1. Fan fiction, fan art, the way female fans celebrate what they love: this stuff isn’t a secret anymore – and it shouldn’t be a punch line anymore, either. It’s a big messy world full of amateur writing and unedited work, but it’s also got of some of the best fiction I’ve ever read, published or otherwise. You don’t have to participate in it to afford it even a modicum of respect. I’ll be the first to volunteer if you ever want to learn. But if you’re not interested in that, politely decline to answer. It’s easy to blame the celebrity, dragged into answering these questions. But really, the fault lies with the media. Please, please, please journalists: stop asking celebrities about fan fiction. Unless you’re having an in-depth conversation about fictional constructions of the actors’ personae (like the very one you’ll be presenting in your piece?), it serves no purpose. Non-fans likely don’t get it; fans think you look like a bully – because you are.



  4. A first look at Benedict Cumberbatch as Richard III in the BBC’s The Hollow Crown: The Wars Of The Roses. The programme is due to air on BBC2 in 2016.

    [Photo: BBC/Neal Street Productions/Carnival/NBCUniversal/Thirteen/Robert Viglasky]



  6. It’s impossible to review Lena Dunham’s book without reviewing Lena Dunham. Or at least, “Lena Dunham”, the strange, confected, caricatured, endlessly examined carapace inside which, presumably, the real woman resides.
    — Lena Dunham Is Not Real, by Helen Lewis.

  7. Scotland has voted No to independence

    See the full results, and our round-up of what happens next for all the key players.

    [Image: © Terry Vine/J Patrick Lane/Blend Images/Corbis]


  8. Sometimes, it’s OK to care only about how a game play, says Phil Hartup.


  9. We are drowning in stories that privilege the perspectives of white males; in spite of ourselves, we buy into the view that the world as they see it is all that there is. I know there are arguments against demands for more female viewpoints: some of the most prolific crime writers are women; women write about women dying; not every female writer is a feminist by default. I know all this yet I still think it matters that women write, and that young people get to read women writing, whatever the subject matter. It matters because women have stories, too, and all too often ours get cut short. When narration is seen and experienced as male, so, too, is real life.

  10. New research from the National Union of Students into lad culture and sexism on campus has revealed that one in four students experience unwanted sexual advances. NUS President Toni Pearce writes:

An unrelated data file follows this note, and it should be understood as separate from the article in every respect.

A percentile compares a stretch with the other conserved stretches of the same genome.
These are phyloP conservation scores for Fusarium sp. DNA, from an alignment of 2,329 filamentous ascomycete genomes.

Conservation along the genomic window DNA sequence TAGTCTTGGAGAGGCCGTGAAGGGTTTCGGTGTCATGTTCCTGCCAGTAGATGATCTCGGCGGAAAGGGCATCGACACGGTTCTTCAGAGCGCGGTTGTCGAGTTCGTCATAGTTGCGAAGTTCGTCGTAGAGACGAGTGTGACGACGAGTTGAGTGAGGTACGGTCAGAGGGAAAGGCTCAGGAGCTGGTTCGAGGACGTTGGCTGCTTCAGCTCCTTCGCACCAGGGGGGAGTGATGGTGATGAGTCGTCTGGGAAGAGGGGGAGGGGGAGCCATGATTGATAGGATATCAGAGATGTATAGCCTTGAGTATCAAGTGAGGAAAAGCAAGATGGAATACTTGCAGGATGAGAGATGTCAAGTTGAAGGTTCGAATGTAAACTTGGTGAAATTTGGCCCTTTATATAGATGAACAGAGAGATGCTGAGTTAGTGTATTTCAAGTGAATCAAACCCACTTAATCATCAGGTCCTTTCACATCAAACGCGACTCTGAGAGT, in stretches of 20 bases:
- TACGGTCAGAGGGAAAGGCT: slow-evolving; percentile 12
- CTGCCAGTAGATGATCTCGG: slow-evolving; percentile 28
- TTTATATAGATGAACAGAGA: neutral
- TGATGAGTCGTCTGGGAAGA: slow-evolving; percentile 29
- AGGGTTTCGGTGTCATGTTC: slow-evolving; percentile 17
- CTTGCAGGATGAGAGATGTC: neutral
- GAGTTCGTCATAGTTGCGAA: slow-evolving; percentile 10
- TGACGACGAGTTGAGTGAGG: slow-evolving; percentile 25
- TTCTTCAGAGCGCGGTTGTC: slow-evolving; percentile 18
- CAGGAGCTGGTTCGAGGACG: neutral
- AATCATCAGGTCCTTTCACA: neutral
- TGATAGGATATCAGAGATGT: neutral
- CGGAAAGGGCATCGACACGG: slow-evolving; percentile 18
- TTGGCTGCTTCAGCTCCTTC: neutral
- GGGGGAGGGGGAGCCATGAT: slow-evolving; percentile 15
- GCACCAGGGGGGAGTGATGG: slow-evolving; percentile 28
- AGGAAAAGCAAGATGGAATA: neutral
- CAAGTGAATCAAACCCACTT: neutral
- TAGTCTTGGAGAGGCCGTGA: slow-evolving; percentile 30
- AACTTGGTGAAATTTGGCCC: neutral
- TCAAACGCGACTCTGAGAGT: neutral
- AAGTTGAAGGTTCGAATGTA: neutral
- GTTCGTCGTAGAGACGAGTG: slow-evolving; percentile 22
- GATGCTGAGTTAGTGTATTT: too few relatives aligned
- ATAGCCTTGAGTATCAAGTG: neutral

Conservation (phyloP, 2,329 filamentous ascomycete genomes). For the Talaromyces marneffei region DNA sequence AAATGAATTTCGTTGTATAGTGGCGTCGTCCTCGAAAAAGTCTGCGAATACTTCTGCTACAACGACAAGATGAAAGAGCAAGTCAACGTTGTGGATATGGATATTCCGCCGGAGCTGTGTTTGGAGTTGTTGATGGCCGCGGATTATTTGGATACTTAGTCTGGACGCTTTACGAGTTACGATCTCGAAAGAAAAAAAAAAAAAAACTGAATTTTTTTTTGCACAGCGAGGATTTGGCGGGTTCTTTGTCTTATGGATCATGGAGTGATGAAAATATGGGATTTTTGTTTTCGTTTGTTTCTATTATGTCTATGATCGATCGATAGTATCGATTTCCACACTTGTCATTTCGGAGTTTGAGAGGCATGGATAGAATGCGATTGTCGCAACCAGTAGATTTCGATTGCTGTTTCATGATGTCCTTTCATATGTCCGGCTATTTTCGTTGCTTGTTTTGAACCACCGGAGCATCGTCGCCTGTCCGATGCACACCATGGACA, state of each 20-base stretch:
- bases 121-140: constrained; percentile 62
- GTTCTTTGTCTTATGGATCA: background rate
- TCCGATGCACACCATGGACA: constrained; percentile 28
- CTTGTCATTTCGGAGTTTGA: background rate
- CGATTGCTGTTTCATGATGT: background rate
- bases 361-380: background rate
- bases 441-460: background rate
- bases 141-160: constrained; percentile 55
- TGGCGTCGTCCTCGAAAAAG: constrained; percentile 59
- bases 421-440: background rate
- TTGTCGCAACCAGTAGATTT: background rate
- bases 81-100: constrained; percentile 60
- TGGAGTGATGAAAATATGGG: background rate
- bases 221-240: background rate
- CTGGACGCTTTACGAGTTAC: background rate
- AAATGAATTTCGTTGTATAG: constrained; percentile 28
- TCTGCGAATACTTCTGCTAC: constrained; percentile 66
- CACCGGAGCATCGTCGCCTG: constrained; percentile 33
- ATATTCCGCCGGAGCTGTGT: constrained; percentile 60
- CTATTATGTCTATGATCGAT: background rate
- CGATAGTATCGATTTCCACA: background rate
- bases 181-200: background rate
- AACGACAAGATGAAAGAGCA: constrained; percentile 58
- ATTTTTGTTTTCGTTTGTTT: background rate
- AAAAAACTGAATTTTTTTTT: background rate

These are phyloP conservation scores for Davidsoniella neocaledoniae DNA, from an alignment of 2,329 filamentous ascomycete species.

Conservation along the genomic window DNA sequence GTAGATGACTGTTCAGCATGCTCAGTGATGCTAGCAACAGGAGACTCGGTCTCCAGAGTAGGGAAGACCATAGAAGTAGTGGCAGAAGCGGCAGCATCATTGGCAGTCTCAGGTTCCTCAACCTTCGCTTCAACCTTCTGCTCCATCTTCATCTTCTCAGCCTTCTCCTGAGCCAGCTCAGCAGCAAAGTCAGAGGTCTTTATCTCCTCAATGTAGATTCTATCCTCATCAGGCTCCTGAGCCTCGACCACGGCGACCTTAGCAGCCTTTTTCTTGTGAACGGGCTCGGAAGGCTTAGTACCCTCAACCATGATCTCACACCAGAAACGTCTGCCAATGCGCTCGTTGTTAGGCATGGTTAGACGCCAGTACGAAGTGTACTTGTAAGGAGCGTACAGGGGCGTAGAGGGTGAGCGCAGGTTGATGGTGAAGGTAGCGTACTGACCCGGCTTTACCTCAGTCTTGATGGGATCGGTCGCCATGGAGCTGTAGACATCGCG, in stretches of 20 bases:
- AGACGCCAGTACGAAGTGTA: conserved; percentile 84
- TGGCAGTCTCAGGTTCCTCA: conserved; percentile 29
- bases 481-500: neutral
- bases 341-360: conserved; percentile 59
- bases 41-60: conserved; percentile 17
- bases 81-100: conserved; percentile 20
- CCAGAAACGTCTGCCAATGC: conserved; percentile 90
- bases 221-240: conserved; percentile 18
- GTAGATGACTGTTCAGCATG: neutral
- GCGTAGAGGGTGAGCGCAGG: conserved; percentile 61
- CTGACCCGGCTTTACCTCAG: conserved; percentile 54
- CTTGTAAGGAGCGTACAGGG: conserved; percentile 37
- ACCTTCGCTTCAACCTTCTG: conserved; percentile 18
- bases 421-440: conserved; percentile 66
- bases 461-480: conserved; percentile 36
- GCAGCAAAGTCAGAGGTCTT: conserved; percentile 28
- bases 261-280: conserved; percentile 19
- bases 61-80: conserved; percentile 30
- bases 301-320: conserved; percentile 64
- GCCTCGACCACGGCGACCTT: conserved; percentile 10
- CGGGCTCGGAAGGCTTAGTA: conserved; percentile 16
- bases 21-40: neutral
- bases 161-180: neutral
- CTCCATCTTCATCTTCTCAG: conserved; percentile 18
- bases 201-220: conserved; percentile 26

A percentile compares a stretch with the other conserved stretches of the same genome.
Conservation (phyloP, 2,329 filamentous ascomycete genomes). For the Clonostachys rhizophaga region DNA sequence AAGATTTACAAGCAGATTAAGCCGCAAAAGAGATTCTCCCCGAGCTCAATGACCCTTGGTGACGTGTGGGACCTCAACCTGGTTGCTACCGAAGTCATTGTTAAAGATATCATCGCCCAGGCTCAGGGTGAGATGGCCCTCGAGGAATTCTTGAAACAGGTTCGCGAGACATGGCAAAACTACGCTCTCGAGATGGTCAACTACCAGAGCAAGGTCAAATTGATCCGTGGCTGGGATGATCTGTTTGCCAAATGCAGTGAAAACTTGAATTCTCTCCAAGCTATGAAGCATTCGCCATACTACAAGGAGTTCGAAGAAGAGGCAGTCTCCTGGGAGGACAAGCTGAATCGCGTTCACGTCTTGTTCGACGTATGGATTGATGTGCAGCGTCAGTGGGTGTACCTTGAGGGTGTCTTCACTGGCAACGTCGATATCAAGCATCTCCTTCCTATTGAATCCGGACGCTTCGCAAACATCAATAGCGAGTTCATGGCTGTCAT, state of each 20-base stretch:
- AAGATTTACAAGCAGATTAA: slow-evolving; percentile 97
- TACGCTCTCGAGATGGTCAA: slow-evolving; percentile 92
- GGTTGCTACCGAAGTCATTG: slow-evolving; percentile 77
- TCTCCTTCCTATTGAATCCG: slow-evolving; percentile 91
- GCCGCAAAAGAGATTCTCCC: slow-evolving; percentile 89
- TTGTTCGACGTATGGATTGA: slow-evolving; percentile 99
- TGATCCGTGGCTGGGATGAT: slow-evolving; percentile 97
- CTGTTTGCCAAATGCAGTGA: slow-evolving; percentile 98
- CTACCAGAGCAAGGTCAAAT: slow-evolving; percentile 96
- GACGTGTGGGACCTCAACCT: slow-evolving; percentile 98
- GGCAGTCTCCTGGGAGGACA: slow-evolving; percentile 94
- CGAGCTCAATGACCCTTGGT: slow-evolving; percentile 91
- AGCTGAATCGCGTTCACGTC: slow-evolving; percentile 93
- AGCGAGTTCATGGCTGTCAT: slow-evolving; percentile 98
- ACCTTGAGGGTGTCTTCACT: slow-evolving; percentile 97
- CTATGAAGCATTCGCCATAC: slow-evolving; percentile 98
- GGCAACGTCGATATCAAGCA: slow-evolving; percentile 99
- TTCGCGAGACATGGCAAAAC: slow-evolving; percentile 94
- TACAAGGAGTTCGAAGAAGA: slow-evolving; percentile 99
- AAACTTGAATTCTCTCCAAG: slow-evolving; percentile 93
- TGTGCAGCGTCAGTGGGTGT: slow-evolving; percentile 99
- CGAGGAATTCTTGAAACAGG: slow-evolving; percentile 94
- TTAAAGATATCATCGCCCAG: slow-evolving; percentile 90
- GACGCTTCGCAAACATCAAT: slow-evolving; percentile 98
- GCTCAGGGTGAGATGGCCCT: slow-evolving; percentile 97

To my knowledge, no university (Plymouth being the notable exception) seems to think it plays a role in tackling a campus culture that permits a “Fresher’s Violation” club night advertised with a video of a male student saying he would rape a female peer. Or university students going out in casual rape T-shirts and playing “it’s not rape if…” drinking games. These are not isolated occurrences but part of a larger culture that has a serious negative impact on students’ academic experiences.

    Read the rest of her piece here.


  11. I don’t think that in my lifetime (I’m 39) I’ve ever seen public, popular feminist discourse more robust than it is now. When I was in high school, college, and first in the professional world, feminism – or any open interest in what was once called “the women’s movement” – was totally scorned. I was raised in deep backlash days. Sassy-style feminism lurked on the margins, but there was little larger acknowledgment by my peers, and certainly not within mainstream popular culture or in politics, that gender inequity remained a relevant issue. When I was in college in the mid ’90s, you could be attending the vegan potluck for the Campus Leftists, and if you asked whether anyone there identified as a feminist, not a hand would go up. It felt like the stereotype of the hirsute, humourless activist had fully won out in the wake of the Second Wave.

  12. Only a heart of concrete could fail to be a little moved at the sight of the Friends apartment, now empty and bare. We have all seen the places where we spent our twenties stripped down to meaningless walls and floors. The show ends, inevitably, with a wisecrack, but at least it’s a good one. Let’s go for a coffee, someone says as they lug their possessions downstairs and into middle age. “Where?” asks Chandler. We do not see Central Perk again, and you suspect that the Friends won’t, either – if they do, they’ll be occupied by rampaging kids or mentally absent, texting and tweeting. It was a poignant final thought in 2004 and more so in 2014, when even the people who are there for you might not really be there at all.

    Andrew Harrison looks back at the way Friends shaped the way we live now, 20 years after it first aired.

    [Photo: Matthew Perry and Jennifer Aniston set the tone and hairstyle for the Nineties. Jon Ragel/Corbis Outline]




  15. “Historical fiction can restore the juice of forbidden fruit.” Lionel Shriver reviews The Paying Guests by Sarah Waters.

    [Image: An erotic postcard, c.1920. Popperfoto/Getty Images]